D'Addario 11-50 Balanced Tension
These strings are by far my favourite, and they're my go-to. I have an undisclosed number of sets of these strings hidden all over my home and in every guitar case. 11-50 is a bit on the thicker side in terms of the gauge, and if you're used to using a thinner gauge like 10's or even 9's, I wouldn't recommend changing to 11's unless you want to start using thicker strings. Its a well known fact that Jimi Hendrix preferred a very specific gauge of string for every string on his guitar, and was even rumoured to use banjo strings for his high E, and my understanding is that what he was seeking out was a set of strings with balanced tension. These D'Addario balanced tension strings are the only brand that I've seen that attempt to have "balanced tension" and I find that the slightly altered gauges from a normal set of 11's feels and sounds great.
D'Addario 10-49 Balanced Tension
If you're interested in trying out the balanced tension strings but you use 10's and have no interest in moving to a thicker gauge, check this out! 3 sets of 10 gauge balanced tension.
DR Pure Blues Handmade
These strings are absolutely the best sounding guitar strings I've ever used. I don't know if its because they're made with nickel, I don't know if its because they're made by hand, but these strings sound way better than any other string I've ever used. You may be wondering, if these are the best sounding strings I've ever used why are they not my go to string? The answer is simple. Due to the fact that these strings are hand made, it is possible to buy a pack where one or more of the strings will not intonate. I had this happen to me once and it was very frustrating. Since then, I have learned that there is a technique you can use when stringing your guitar that will prevent this from happening, however consistency for me is important. Notwithstanding, I mean what I say when I tell you that these strings sound really, really great.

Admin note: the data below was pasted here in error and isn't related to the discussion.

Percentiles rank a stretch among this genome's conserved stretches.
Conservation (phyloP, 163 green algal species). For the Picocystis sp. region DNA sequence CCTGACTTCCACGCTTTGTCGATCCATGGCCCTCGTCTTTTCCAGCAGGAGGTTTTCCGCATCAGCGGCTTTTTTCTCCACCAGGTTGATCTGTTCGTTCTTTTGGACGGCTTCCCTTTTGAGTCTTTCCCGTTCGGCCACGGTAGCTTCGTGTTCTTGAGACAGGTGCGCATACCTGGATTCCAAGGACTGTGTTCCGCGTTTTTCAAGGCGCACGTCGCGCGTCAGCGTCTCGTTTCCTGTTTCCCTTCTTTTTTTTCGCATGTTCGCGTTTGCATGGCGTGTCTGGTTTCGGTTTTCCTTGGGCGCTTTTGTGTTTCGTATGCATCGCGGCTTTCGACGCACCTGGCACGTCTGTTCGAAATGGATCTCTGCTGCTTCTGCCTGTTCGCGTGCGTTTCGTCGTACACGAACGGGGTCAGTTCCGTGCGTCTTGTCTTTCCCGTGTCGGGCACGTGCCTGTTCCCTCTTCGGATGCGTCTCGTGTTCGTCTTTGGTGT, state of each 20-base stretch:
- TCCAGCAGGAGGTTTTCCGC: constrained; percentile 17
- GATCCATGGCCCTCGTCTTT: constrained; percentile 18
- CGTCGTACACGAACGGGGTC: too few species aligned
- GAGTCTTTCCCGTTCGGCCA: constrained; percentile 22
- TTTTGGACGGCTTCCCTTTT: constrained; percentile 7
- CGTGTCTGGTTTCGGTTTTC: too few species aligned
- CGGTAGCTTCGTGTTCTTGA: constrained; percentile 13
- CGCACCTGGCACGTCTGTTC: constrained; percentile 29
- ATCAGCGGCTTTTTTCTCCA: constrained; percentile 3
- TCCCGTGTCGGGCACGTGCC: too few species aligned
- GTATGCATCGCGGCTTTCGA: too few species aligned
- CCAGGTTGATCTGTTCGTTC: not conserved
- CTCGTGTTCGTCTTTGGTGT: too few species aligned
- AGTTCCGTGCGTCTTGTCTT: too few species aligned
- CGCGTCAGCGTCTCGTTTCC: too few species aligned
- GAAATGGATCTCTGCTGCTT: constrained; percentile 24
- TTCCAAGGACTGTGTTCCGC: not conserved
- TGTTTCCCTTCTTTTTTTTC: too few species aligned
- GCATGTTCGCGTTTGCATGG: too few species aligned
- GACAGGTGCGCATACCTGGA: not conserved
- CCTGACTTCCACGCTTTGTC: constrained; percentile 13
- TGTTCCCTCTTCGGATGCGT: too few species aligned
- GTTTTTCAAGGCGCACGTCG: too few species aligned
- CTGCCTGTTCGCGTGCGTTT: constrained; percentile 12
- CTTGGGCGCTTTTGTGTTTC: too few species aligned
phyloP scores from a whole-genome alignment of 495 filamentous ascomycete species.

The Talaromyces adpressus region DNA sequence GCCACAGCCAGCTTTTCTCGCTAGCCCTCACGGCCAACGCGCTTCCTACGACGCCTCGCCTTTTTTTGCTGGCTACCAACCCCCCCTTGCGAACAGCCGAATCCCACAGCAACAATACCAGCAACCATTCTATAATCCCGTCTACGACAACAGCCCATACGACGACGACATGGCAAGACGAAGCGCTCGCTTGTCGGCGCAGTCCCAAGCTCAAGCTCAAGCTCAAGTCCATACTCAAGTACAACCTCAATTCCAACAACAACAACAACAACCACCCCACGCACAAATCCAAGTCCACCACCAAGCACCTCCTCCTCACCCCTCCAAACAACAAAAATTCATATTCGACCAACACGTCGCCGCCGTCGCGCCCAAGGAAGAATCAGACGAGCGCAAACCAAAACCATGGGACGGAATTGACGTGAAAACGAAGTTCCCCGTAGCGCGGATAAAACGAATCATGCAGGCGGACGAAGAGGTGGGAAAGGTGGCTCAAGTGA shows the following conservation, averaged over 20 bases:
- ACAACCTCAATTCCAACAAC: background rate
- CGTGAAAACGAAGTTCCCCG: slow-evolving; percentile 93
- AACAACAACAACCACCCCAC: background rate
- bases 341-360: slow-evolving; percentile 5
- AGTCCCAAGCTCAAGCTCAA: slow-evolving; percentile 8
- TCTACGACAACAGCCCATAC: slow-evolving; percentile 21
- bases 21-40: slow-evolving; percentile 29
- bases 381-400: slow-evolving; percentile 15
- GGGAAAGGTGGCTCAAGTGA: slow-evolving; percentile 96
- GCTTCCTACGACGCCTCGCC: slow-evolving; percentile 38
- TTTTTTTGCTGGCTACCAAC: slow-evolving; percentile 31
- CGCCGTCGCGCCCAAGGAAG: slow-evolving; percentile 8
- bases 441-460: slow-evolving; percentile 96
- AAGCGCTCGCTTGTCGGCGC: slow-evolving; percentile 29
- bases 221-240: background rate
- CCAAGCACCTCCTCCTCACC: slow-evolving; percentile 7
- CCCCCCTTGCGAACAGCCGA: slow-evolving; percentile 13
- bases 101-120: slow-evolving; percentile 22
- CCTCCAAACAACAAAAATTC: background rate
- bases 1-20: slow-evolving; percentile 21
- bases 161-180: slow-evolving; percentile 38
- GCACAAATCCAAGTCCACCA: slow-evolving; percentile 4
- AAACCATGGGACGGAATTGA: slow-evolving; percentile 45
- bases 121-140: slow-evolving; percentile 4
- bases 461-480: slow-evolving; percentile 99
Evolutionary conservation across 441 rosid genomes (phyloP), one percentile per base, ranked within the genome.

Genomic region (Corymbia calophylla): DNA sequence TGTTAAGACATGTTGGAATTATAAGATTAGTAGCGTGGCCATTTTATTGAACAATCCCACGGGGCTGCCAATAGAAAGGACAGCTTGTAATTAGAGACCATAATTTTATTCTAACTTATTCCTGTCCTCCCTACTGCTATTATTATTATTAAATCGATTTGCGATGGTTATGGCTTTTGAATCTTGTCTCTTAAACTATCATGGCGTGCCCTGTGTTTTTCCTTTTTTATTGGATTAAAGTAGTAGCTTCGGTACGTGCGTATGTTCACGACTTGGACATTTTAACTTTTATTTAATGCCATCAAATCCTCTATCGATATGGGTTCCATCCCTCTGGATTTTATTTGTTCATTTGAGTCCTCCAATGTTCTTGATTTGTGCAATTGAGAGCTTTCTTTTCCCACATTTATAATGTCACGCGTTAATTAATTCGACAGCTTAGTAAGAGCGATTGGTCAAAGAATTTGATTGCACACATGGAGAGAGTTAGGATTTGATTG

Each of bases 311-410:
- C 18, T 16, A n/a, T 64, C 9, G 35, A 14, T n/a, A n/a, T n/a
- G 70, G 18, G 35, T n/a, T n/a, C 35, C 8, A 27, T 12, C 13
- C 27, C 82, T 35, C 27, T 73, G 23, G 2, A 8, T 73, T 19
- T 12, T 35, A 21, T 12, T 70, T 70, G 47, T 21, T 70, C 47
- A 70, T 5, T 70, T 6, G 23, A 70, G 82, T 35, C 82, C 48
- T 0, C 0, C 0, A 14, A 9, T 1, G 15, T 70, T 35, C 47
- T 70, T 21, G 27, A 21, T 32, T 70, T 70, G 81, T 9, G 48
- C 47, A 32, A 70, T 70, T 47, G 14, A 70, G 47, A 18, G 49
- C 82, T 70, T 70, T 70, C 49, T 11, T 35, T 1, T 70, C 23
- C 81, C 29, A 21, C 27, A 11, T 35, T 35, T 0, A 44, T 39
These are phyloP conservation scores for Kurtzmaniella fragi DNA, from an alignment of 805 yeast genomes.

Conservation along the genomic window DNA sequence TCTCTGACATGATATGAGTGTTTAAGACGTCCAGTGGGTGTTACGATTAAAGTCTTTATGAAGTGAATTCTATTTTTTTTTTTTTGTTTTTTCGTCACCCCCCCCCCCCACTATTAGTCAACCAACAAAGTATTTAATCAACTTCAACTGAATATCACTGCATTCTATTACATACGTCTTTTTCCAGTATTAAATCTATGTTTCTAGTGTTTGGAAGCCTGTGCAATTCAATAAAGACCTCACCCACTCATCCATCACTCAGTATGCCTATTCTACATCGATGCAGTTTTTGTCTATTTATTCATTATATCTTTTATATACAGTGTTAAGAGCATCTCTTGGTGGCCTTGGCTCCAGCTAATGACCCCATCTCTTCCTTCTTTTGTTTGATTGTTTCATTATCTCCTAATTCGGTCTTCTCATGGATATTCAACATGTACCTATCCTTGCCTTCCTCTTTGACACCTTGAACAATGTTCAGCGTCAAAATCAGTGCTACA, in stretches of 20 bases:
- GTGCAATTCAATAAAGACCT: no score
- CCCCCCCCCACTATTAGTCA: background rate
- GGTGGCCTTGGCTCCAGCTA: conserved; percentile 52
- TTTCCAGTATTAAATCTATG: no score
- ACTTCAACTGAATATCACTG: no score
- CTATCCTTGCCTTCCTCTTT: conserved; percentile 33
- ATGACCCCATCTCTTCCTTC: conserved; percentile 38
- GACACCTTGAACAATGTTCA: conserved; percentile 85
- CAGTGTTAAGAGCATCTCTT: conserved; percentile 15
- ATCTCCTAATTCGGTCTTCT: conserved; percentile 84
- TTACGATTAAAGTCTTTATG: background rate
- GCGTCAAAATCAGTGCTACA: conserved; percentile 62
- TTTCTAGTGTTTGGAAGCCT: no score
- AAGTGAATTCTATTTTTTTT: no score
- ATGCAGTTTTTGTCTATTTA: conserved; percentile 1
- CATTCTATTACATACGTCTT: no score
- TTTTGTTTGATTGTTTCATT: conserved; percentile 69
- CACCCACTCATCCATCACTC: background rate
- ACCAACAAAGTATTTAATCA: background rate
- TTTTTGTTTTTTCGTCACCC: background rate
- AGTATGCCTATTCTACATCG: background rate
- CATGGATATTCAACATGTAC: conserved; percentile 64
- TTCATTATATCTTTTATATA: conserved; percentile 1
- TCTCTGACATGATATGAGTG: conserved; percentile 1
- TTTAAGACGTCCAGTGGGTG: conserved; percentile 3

Ernie Ball Regular Slinky/Power Slinky
11-48 Power Slinky
10-46 Regular Slinky
These strings sound amazing, are reliable, and best of all they are the cheapest of the brands that I have talked about so far. The Ernie Ball brand has a very wide variety of gauge options that are worth looking into, however the regular slinky and power slinky have a slightly less thick gauge on the lower strings, which can be desirable depending on your personal preference. I remember when I was young I loved Ernie Ball because they used to put their endorsing artists on the cover of every package, and I felt so cool using the same strings as some of my heroes.
In this article I have intentionally left out certain very popular brands of strings, and perhaps the most obvious omission is Elixir strings. While this brand is very reputable, and many of my close friends use and even endorse this brand I have never really liked them. They are quite expensive, and are coated in one of two types of coating that they use, called either Nanoweb or Polyweb coating. This coating is intended to prolong the life and the tone of the strings, and many musicians who I respect swear by these strings. My issue is, for some reason my fingers always seem to ruin the coating and the strings turn into a bit of a mess, with the coating peeling off like skin on my sunburnt shoulders.
Another omission is any irregular string gauges, such as Ernie Ball skinny top heavy bottom, or string gauges intended for guitars that are tuned to drop C or anything like this. This article is really only meant to offer insight derived from personal experience, and the candid truth is that I don't have much personal experience with any of these types of gauges.
I hope this article was helpful if you're looking for a change of strings, and I hope some of these options are new to you and spark your interest.